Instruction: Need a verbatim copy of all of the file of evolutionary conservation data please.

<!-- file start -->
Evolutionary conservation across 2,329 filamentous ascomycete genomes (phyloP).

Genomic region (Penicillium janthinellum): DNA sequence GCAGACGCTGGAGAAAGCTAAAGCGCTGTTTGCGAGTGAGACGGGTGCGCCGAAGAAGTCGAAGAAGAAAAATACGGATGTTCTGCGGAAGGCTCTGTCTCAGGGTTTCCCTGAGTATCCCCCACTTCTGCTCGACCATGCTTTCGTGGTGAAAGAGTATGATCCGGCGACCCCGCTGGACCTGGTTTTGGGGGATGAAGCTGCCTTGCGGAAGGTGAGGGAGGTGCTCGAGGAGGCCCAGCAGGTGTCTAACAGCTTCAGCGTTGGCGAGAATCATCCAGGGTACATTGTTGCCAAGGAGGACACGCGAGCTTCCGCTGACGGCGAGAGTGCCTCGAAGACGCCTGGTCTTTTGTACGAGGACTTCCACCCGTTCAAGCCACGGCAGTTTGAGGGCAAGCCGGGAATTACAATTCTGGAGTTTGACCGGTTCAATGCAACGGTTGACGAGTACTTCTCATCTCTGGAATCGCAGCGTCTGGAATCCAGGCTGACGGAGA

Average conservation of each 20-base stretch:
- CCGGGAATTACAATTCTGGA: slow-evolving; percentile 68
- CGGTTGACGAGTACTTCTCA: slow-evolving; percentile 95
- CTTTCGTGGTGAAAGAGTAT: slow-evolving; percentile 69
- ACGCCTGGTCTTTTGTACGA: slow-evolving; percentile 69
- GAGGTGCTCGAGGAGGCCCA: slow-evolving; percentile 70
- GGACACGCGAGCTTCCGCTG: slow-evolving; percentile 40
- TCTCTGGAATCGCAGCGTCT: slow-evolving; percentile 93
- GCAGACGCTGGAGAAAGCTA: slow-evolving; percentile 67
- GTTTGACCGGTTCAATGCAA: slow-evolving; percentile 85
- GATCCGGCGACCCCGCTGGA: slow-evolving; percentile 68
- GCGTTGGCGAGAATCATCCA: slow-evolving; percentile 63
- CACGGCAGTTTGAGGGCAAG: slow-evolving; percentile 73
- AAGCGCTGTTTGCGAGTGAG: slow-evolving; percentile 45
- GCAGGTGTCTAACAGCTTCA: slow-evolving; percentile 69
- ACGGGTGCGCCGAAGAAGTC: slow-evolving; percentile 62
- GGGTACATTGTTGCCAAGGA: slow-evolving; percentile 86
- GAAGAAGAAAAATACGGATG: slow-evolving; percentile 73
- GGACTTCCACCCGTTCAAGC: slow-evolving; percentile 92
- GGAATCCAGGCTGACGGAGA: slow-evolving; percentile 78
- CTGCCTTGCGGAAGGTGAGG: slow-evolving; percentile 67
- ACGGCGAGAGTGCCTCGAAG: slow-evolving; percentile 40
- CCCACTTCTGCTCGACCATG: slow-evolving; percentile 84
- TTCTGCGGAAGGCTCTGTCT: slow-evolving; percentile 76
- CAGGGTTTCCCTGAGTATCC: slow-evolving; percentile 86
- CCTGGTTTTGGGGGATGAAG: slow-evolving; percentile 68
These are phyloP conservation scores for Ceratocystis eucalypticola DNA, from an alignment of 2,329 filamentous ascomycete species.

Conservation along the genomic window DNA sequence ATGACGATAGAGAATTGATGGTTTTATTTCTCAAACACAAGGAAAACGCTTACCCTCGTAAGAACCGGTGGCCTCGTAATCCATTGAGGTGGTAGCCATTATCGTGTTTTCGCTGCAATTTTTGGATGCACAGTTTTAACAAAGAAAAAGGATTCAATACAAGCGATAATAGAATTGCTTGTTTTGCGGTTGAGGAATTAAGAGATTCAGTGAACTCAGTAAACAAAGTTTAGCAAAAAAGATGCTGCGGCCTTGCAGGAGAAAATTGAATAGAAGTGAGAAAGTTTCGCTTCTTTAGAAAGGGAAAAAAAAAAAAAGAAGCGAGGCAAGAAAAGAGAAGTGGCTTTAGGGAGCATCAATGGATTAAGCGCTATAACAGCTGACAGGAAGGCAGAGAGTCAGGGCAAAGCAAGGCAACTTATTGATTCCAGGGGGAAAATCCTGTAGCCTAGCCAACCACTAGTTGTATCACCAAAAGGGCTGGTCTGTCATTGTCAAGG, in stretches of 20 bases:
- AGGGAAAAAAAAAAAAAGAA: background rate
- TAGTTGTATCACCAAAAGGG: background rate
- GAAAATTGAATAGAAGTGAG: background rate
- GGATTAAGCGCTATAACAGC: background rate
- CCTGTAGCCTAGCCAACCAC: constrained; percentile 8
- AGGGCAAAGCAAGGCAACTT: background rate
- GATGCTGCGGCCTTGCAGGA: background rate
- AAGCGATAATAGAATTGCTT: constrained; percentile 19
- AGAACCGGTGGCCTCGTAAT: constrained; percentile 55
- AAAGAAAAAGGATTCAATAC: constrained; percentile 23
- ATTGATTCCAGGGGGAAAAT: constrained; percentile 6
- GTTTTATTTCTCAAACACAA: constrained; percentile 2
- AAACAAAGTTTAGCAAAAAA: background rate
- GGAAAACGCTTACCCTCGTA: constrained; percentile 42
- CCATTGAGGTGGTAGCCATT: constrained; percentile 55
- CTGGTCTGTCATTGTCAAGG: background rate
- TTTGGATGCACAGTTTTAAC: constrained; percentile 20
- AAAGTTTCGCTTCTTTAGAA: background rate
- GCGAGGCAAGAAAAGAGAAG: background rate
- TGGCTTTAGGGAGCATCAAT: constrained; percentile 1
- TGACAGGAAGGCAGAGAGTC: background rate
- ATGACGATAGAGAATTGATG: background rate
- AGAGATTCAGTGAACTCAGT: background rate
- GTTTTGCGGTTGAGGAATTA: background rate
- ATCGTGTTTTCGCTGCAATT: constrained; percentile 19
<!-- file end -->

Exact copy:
Evolutionary conservation across 2,329 filamentous ascomycete genomes (phyloP).

Genomic region (Penicillium janthinellum): DNA sequence GCAGACGCTGGAGAAAGCTAAAGCGCTGTTTGCGAGTGAGACGGGTGCGCCGAAGAAGTCGAAGAAGAAAAATACGGATGTTCTGCGGAAGGCTCTGTCTCAGGGTTTCCCTGAGTATCCCCCACTTCTGCTCGACCATGCTTTCGTGGTGAAAGAGTATGATCCGGCGACCCCGCTGGACCTGGTTTTGGGGGATGAAGCTGCCTTGCGGAAGGTGAGGGAGGTGCTCGAGGAGGCCCAGCAGGTGTCTAACAGCTTCAGCGTTGGCGAGAATCATCCAGGGTACATTGTTGCCAAGGAGGACACGCGAGCTTCCGCTGACGGCGAGAGTGCCTCGAAGACGCCTGGTCTTTTGTACGAGGACTTCCACCCGTTCAAGCCACGGCAGTTTGAGGGCAAGCCGGGAATTACAATTCTGGAGTTTGACCGGTTCAATGCAACGGTTGACGAGTACTTCTCATCTCTGGAATCGCAGCGTCTGGAATCCAGGCTGACGGAGA

Average conservation of each 20-base stretch:
- CCGGGAATTACAATTCTGGA: slow-evolving; percentile 68
- CGGTTGACGAGTACTTCTCA: slow-evolving; percentile 95
- CTTTCGTGGTGAAAGAGTAT: slow-evolving; percentile 69
- ACGCCTGGTCTTTTGTACGA: slow-evolving; percentile 69
- GAGGTGCTCGAGGAGGCCCA: slow-evolving; percentile 70
- GGACACGCGAGCTTCCGCTG: slow-evolving; percentile 40
- TCTCTGGAATCGCAGCGTCT: slow-evolving; percentile 93
- GCAGACGCTGGAGAAAGCTA: slow-evolving; percentile 67
- GTTTGACCGGTTCAATGCAA: slow-evolving; percentile 85
- GATCCGGCGACCCCGCTGGA: slow-evolving; percentile 68
- GCGTTGGCGAGAATCATCCA: slow-evolving; percentile 63
- CACGGCAGTTTGAGGGCAAG: slow-evolving; percentile 73
- AAGCGCTGTTTGCGAGTGAG: slow-evolving; percentile 45
- GCAGGTGTCTAACAGCTTCA: slow-evolving; percentile 69
- ACGGGTGCGCCGAAGAAGTC: slow-evolving; percentile 62
- GGGTACATTGTTGCCAAGGA: slow-evolving; percentile 86
- GAAGAAGAAAAATACGGATG: slow-evolving; percentile 73
- GGACTTCCACCCGTTCAAGC: slow-evolving; percentile 92
- GGAATCCAGGCTGACGGAGA: slow-evolving; percentile 78
- CTGCCTTGCGGAAGGTGAGG: slow-evolving; percentile 67
- ACGGCGAGAGTGCCTCGAAG: slow-evolving; percentile 40
- CCCACTTCTGCTCGACCATG: slow-evolving; percentile 84
- TTCTGCGGAAGGCTCTGTCT: slow-evolving; percentile 76
- CAGGGTTTCCCTGAGTATCC: slow-evolving; percentile 86
- CCTGGTTTTGGGGGATGAAG: slow-evolving; percentile 68
These are phyloP conservation scores for Ceratocystis eucalypticola DNA, from an alignment of 2,329 filamentous ascomycete species.

Conservation along the genomic window DNA sequence ATGACGATAGAGAATTGATGGTTTTATTTCTCAAACACAAGGAAAACGCTTACCCTCGTAAGAACCGGTGGCCTCGTAATCCATTGAGGTGGTAGCCATTATCGTGTTTTCGCTGCAATTTTTGGATGCACAGTTTTAACAAAGAAAAAGGATTCAATACAAGCGATAATAGAATTGCTTGTTTTGCGGTTGAGGAATTAAGAGATTCAGTGAACTCAGTAAACAAAGTTTAGCAAAAAAGATGCTGCGGCCTTGCAGGAGAAAATTGAATAGAAGTGAGAAAGTTTCGCTTCTTTAGAAAGGGAAAAAAAAAAAAAGAAGCGAGGCAAGAAAAGAGAAGTGGCTTTAGGGAGCATCAATGGATTAAGCGCTATAACAGCTGACAGGAAGGCAGAGAGTCAGGGCAAAGCAAGGCAACTTATTGATTCCAGGGGGAAAATCCTGTAGCCTAGCCAACCACTAGTTGTATCACCAAAAGGGCTGGTCTGTCATTGTCAAGG, in stretches of 20 bases:
- AGGGAAAAAAAAAAAAAGAA: background rate
- TAGTTGTATCACCAAAAGGG: background rate
- GAAAATTGAATAGAAGTGAG: background rate
- GGATTAAGCGCTATAACAGC: background rate
- CCTGTAGCCTAGCCAACCAC: constrained; percentile 8
- AGGGCAAAGCAAGGCAACTT: background rate
- GATGCTGCGGCCTTGCAGGA: background rate
- AAGCGATAATAGAATTGCTT: constrained; percentile 19
- AGAACCGGTGGCCTCGTAAT: constrained; percentile 55
- AAAGAAAAAGGATTCAATAC: constrained; percentile 23
- ATTGATTCCAGGGGGAAAAT: constrained; percentile 6
- GTTTTATTTCTCAAACACAA: constrained; percentile 2
- AAACAAAGTTTAGCAAAAAA: background rate
- GGAAAACGCTTACCCTCGTA: constrained; percentile 42
- CCATTGAGGTGGTAGCCATT: constrained; percentile 55
- CTGGTCTGTCATTGTCAAGG: background rate
- TTTGGATGCACAGTTTTAAC: constrained; percentile 20
- AAAGTTTCGCTTCTTTAGAA: background rate
- GCGAGGCAAGAAAAGAGAAG: background rate
- TGGCTTTAGGGAGCATCAAT: constrained; percentile 1
- TGACAGGAAGGCAGAGAGTC: background rate
- ATGACGATAGAGAATTGATG: background rate
- AGAGATTCAGTGAACTCAGT: background rate
- GTTTTGCGGTTGAGGAATTA: background rate
- ATCGTGTTTTCGCTGCAATT: constrained; percentile 19